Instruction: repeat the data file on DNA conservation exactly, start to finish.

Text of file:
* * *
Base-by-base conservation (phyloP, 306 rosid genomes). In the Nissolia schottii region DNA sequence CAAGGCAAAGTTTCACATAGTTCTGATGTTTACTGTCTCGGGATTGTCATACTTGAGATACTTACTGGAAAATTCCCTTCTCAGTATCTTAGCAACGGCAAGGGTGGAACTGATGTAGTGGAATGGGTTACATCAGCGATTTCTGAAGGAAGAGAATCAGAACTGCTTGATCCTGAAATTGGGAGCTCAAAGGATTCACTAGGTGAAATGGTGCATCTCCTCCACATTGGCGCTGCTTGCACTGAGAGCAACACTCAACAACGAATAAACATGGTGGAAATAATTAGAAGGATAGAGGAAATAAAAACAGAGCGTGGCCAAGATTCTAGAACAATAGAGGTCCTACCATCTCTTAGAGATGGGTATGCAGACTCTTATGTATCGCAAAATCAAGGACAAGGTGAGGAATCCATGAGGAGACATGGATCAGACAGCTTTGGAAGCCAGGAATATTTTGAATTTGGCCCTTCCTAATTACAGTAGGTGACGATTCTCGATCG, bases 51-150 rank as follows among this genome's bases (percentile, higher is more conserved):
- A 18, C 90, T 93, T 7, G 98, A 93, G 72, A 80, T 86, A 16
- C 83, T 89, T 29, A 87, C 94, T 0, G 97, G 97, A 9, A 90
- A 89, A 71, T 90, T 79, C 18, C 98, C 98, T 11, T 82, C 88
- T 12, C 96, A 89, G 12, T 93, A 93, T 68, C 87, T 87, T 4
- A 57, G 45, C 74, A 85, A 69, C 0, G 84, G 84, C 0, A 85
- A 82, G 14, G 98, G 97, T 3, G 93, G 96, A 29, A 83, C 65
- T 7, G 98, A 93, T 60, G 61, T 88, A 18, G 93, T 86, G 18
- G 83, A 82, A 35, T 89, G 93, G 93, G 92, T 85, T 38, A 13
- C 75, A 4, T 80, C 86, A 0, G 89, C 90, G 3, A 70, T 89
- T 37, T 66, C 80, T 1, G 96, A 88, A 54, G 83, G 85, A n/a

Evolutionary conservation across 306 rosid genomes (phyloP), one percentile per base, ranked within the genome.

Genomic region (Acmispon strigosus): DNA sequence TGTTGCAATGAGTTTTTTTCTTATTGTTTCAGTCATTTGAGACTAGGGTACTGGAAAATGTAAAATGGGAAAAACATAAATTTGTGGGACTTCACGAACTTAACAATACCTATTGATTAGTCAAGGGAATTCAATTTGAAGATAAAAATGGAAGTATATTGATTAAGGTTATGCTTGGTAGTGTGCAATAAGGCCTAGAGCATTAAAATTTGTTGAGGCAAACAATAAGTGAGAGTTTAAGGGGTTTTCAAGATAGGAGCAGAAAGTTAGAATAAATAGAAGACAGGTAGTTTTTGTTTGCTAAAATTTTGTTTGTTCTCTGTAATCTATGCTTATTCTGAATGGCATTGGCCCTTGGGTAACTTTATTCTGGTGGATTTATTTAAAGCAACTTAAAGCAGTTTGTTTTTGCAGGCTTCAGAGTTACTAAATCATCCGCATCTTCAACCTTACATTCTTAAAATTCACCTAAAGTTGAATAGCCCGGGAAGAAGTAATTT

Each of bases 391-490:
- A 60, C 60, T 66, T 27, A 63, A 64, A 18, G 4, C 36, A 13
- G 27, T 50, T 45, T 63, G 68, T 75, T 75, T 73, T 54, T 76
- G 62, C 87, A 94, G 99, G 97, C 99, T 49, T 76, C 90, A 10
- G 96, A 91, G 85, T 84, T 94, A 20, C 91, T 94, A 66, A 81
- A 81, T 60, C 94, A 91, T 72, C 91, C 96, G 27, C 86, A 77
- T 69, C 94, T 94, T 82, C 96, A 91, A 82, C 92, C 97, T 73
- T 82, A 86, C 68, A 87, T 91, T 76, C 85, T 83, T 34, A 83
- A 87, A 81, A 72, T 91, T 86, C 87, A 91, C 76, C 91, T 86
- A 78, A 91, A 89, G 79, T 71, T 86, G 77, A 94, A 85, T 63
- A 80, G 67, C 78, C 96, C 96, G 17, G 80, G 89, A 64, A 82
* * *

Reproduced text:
Base-by-base conservation (phyloP, 306 rosid genomes). In the Nissolia schottii region DNA sequence CAAGGCAAAGTTTCACATAGTTCTGATGTTTACTGTCTCGGGATTGTCATACTTGAGATACTTACTGGAAAATTCCCTTCTCAGTATCTTAGCAACGGCAAGGGTGGAACTGATGTAGTGGAATGGGTTACATCAGCGATTTCTGAAGGAAGAGAATCAGAACTGCTTGATCCTGAAATTGGGAGCTCAAAGGATTCACTAGGTGAAATGGTGCATCTCCTCCACATTGGCGCTGCTTGCACTGAGAGCAACACTCAACAACGAATAAACATGGTGGAAATAATTAGAAGGATAGAGGAAATAAAAACAGAGCGTGGCCAAGATTCTAGAACAATAGAGGTCCTACCATCTCTTAGAGATGGGTATGCAGACTCTTATGTATCGCAAAATCAAGGACAAGGTGAGGAATCCATGAGGAGACATGGATCAGACAGCTTTGGAAGCCAGGAATATTTTGAATTTGGCCCTTCCTAATTACAGTAGGTGACGATTCTCGATCG, bases 51-150 rank as follows among this genome's bases (percentile, higher is more conserved):
- A 18, C 90, T 93, T 7, G 98, A 93, G 72, A 80, T 86, A 16
- C 83, T 89, T 29, A 87, C 94, T 0, G 97, G 97, A 9, A 90
- A 89, A 71, T 90, T 79, C 18, C 98, C 98, T 11, T 82, C 88
- T 12, C 96, A 89, G 12, T 93, A 93, T 68, C 87, T 87, T 4
- A 57, G 45, C 74, A 85, A 69, C 0, G 84, G 84, C 0, A 85
- A 82, G 14, G 98, G 97, T 3, G 93, G 96, A 29, A 83, C 65
- T 7, G 98, A 93, T 60, G 61, T 88, A 18, G 93, T 86, G 18
- G 83, A 82, A 35, T 89, G 93, G 93, G 92, T 85, T 38, A 13
- C 75, A 4, T 80, C 86, A 0, G 89, C 90, G 3, A 70, T 89
- T 37, T 66, C 80, T 1, G 96, A 88, A 54, G 83, G 85, A n/a

Evolutionary conservation across 306 rosid genomes (phyloP), one percentile per base, ranked within the genome.

Genomic region (Acmispon strigosus): DNA sequence TGTTGCAATGAGTTTTTTTCTTATTGTTTCAGTCATTTGAGACTAGGGTACTGGAAAATGTAAAATGGGAAAAACATAAATTTGTGGGACTTCACGAACTTAACAATACCTATTGATTAGTCAAGGGAATTCAATTTGAAGATAAAAATGGAAGTATATTGATTAAGGTTATGCTTGGTAGTGTGCAATAAGGCCTAGAGCATTAAAATTTGTTGAGGCAAACAATAAGTGAGAGTTTAAGGGGTTTTCAAGATAGGAGCAGAAAGTTAGAATAAATAGAAGACAGGTAGTTTTTGTTTGCTAAAATTTTGTTTGTTCTCTGTAATCTATGCTTATTCTGAATGGCATTGGCCCTTGGGTAACTTTATTCTGGTGGATTTATTTAAAGCAACTTAAAGCAGTTTGTTTTTGCAGGCTTCAGAGTTACTAAATCATCCGCATCTTCAACCTTACATTCTTAAAATTCACCTAAAGTTGAATAGCCCGGGAAGAAGTAATTT

Each of bases 391-490:
- A 60, C 60, T 66, T 27, A 63, A 64, A 18, G 4, C 36, A 13
- G 27, T 50, T 45, T 63, G 68, T 75, T 75, T 73, T 54, T 76
- G 62, C 87, A 94, G 99, G 97, C 99, T 49, T 76, C 90, A 10
- G 96, A 91, G 85, T 84, T 94, A 20, C 91, T 94, A 66, A 81
- A 81, T 60, C 94, A 91, T 72, C 91, C 96, G 27, C 86, A 77
- T 69, C 94, T 94, T 82, C 96, A 91, A 82, C 92, C 97, T 73
- T 82, A 86, C 68, A 87, T 91, T 76, C 85, T 83, T 34, A 83
- A 87, A 81, A 72, T 91, T 86, C 87, A 91, C 76, C 91, T 86
- A 78, A 91, A 89, G 79, T 71, T 86, G 77, A 94, A 85, T 63
- A 80, G 67, C 78, C 96, C 96, G 17, G 80, G 89, A 64, A 82